It’s only been a couple of weeks  (though it seems like much longer) since millions around the world sat captivated by a fairy tale. I had the benefit of knowing almost nothing about Prince Harry, or his bride. I’d no intention of watching the ceremony, but as I passed through our den with a cup of coffee, I must admit I found myself swept up. One could not deny the pageantry and beauty of the ceremony and the backdrop of St. George’s Chapel. From Bach’s Prelude in G Major, the entire event was an homage to cherished and time honored traditions. For me it became an unexpected moment to take a break from a world gone mad.

Despite my being no fan of monarchies or the royal family in general, I couldn’t help but rejoice at the readings celebrating the Triune God, the mentions of Christ, and the breathtaking music. Having also had no prior familiarity with Michael Curry, I thoroughly enjoyed his message that day and thought it was an admirable presentation of the gospel, considering the diverse and largely secular worldwide audience.

Yet as I watched the congregants react, many of whom wore expressions that alternated from discomfort to outright shock, I’m afraid my mind wandered. I couldn’t get over my sadness that this nation of Wycliffe, the Wesley’s, Whitfield and Lewis, was now the nation that oversaw a sea change in the questions of authority over life and death. This culture decided that the State, not the parents of Alfie Evans, had the supreme authority, and that authority determined that the child must die.

Only nine days after this wedding, Great Britain, already a powder keg of ethnic tensions due to mass immigration, would arrest, try and jail one of its citizens in just three hours for having the temerity to report on predominantly Muslim “grooming gangs.” These gangs who prey on, “groom,” sedate, and rape children have reached epidemic status across Great Britain, but their crimes have been largely swept under the rug by authorities. Those authorities, cut from the same cloth as the Alfie Evans deciders, who refuse to adequately protect their nation’s own children, didn’t hesitate to shred due process, going so far as to ban media coverage of the incident afterwards.

One cannot help but reflect on the words of the great Alexander Solzhenitsyn, who said, “The modern Western World has found nothing with which to oppose the onslaught of barefaced barbarity, other than concessions and smiles.”   

The nation which once rallied to fight on the beaches, in the fields, and in the streets will no longer fight for the life of its children, stand up to thugs roaming those streets, or even, as one writer put it, take its own side in an argument. Who are these people? How did they take charge of Britain’s government?

The contrasts of the day were palpable. Inside St. George’s the Judeo-Christian foundations of Great Britain were, at least superficially, being celebrated and given the spotlight on a world stage. Outside the moth of leftism had eaten away at this foundation to the point of near ruin. Inside, the gospel was shared, and at least for a moment, the merits of reverence and formality allowed a moment of escape from a culture, and in particular an entertainment culture, trending toward rot. Outside, the rust of liberalism covered all and it was learned that even that day’s eloquent Michael Curry has refused to stand for God’s Biblical model of marriage.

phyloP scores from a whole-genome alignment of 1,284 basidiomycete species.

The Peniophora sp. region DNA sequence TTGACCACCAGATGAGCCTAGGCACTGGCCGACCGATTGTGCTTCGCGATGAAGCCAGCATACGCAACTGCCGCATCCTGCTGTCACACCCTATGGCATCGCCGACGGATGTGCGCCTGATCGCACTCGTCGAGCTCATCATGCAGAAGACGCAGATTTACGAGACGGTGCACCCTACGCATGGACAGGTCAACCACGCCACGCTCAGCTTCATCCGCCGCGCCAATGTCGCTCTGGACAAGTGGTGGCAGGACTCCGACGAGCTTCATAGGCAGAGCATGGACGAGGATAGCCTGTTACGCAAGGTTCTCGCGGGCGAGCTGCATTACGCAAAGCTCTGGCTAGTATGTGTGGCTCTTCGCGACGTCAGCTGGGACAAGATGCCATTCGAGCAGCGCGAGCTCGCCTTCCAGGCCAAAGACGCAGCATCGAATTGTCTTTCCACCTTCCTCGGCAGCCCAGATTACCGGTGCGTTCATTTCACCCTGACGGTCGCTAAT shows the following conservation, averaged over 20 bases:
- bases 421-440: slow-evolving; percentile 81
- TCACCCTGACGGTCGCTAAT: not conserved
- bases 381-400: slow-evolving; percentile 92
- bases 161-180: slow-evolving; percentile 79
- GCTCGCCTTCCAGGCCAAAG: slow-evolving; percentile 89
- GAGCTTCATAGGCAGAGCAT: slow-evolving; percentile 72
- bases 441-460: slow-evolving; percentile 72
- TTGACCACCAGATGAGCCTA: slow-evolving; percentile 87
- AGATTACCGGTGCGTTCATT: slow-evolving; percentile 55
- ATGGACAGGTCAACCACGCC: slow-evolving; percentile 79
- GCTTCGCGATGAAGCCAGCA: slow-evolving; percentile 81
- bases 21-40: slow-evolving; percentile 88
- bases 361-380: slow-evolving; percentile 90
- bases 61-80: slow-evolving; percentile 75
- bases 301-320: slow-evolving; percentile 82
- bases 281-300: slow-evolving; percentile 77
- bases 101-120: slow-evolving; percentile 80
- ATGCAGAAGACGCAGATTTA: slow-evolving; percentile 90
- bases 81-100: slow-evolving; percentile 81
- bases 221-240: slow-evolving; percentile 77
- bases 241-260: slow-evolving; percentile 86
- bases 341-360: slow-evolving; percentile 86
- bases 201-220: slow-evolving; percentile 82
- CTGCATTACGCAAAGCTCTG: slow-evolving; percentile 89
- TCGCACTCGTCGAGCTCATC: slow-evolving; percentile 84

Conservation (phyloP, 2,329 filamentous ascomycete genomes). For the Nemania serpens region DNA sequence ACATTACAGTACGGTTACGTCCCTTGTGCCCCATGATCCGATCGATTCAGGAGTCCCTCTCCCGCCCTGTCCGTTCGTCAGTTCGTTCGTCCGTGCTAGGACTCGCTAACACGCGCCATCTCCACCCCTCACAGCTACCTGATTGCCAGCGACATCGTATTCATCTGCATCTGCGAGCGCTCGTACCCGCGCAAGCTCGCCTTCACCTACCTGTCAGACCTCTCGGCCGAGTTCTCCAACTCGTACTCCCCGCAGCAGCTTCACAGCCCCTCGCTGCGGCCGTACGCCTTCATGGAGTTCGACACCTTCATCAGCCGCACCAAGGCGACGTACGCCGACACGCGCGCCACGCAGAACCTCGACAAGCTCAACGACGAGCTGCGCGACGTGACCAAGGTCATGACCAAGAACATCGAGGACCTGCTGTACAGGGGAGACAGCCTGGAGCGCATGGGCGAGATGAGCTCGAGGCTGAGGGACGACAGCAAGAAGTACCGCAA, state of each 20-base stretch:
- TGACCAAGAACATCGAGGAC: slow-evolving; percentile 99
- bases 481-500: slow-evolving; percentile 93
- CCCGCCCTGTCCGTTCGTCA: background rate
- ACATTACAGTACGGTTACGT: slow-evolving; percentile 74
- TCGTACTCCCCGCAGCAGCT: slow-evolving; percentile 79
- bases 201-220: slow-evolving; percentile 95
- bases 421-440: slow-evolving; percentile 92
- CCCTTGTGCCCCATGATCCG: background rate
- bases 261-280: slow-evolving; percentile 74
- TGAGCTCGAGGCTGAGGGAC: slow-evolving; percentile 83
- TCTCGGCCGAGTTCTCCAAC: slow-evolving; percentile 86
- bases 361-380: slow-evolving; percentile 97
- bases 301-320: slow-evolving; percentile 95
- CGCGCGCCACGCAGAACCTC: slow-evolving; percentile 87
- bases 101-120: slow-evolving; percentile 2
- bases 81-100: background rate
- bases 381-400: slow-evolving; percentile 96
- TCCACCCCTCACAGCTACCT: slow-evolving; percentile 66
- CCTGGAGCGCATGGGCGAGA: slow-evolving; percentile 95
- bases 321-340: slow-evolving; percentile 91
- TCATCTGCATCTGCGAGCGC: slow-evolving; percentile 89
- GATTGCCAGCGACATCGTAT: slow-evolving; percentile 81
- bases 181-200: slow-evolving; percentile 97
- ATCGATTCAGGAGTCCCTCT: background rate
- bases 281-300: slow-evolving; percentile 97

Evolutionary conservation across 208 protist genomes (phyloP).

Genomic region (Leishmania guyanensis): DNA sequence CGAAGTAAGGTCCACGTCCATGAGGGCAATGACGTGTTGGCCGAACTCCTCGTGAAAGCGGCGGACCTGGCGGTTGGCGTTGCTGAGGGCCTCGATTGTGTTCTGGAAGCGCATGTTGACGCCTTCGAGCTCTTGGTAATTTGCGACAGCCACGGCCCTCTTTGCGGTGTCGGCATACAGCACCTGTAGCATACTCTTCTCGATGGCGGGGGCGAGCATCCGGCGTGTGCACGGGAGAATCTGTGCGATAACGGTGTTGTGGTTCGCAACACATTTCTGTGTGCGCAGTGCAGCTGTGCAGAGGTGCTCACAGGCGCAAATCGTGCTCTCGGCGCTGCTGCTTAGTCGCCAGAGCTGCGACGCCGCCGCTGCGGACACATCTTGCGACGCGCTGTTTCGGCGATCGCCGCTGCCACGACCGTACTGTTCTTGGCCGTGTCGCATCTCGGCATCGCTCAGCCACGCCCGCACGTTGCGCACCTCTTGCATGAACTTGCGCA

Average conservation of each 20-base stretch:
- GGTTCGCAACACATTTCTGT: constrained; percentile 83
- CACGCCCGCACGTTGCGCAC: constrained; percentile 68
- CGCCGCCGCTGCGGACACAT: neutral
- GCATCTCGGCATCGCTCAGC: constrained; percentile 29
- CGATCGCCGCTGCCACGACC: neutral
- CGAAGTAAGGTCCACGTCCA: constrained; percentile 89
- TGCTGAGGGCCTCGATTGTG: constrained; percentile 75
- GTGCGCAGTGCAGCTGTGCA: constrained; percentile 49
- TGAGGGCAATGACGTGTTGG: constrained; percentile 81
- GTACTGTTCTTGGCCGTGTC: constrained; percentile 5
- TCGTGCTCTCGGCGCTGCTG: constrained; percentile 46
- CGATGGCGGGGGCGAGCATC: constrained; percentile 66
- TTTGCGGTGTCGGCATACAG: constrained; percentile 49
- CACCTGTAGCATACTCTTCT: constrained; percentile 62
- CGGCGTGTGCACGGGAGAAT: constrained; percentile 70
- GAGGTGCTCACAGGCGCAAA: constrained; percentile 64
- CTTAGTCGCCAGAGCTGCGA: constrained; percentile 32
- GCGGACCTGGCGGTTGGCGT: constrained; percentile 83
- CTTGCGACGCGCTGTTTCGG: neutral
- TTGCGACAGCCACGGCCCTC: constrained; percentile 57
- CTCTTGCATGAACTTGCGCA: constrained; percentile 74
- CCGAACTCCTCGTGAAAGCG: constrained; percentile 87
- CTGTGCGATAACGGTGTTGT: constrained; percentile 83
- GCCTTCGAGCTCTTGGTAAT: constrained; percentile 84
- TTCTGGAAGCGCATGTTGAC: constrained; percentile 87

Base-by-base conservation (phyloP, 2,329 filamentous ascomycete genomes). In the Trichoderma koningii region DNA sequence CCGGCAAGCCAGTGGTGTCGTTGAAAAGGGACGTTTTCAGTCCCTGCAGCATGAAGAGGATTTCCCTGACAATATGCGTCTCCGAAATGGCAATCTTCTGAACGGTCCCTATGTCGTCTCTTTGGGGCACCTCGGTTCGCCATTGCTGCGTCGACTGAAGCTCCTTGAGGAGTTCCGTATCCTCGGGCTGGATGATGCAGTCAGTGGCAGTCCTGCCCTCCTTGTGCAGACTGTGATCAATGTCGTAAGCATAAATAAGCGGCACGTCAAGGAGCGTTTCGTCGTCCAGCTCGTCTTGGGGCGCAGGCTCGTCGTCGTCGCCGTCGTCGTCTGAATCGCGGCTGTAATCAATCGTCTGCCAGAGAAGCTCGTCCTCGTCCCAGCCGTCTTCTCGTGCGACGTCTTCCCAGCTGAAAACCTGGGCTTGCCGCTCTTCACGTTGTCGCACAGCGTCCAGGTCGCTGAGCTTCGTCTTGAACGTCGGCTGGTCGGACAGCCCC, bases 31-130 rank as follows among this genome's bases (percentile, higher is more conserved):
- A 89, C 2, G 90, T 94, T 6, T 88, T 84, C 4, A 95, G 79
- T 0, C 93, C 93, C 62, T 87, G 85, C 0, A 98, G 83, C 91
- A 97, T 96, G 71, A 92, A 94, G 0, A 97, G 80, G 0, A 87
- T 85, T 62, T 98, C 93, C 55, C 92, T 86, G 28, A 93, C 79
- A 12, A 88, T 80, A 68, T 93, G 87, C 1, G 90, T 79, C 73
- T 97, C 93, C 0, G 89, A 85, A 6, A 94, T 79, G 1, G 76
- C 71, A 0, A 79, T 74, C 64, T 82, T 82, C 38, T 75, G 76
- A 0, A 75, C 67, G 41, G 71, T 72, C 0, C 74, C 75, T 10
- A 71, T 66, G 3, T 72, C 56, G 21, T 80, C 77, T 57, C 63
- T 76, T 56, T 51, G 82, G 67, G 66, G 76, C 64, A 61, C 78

The reality is, Britain is not alone. America (see California, the “alt right” and Antifa) remains within an election of being ruled by cowards and dictated to by tyrants. Perhaps we are not quite to the point of rediscovering our martial vigor as Churchill once called for, but we must rediscover our Christian basis for existence, and not be dissuaded, as some Christian writers have called for, from our Patriotic passions. The root cause of our problems is Godlessness, its mechanism is leftism, its methodology constant, never-ending change that deconstructs our foundations.

Sadly, the media’s tolerance for tradition was short lived. One need look no further than the carriage ride of the royal couple following the ceremony. Robin Roberts, who was covering the morning’s events, posed a question to the assembled panel. “How long,” Roberts asked, “will it take Meghan Markle to change the royal family?”

Think of the arrogance of that statement. Despite all of their flaws, are we really to believe that this part-time actress and former Deal or No Deal “briefcase girl” is fit to overturn the Queen of England and  1,000 years of tradition? Are we certain that she needs to? That’s liberalism. In the modern liberal mind, all Western traditions are suspect and must be deconstructed. Perhaps in the case of the royal family some modernization might be in order, but it remains incumbent upon us in America to fight for the preservation of our foundations, lest we like Britain, devolve into the absurd.

Luke Allen
Contributor

Luke Allen spent 30 years in the field of science and has been a freelance writer and author for the past 18 years. He is now a Senior Staffer in the Executive Branch of State Government.

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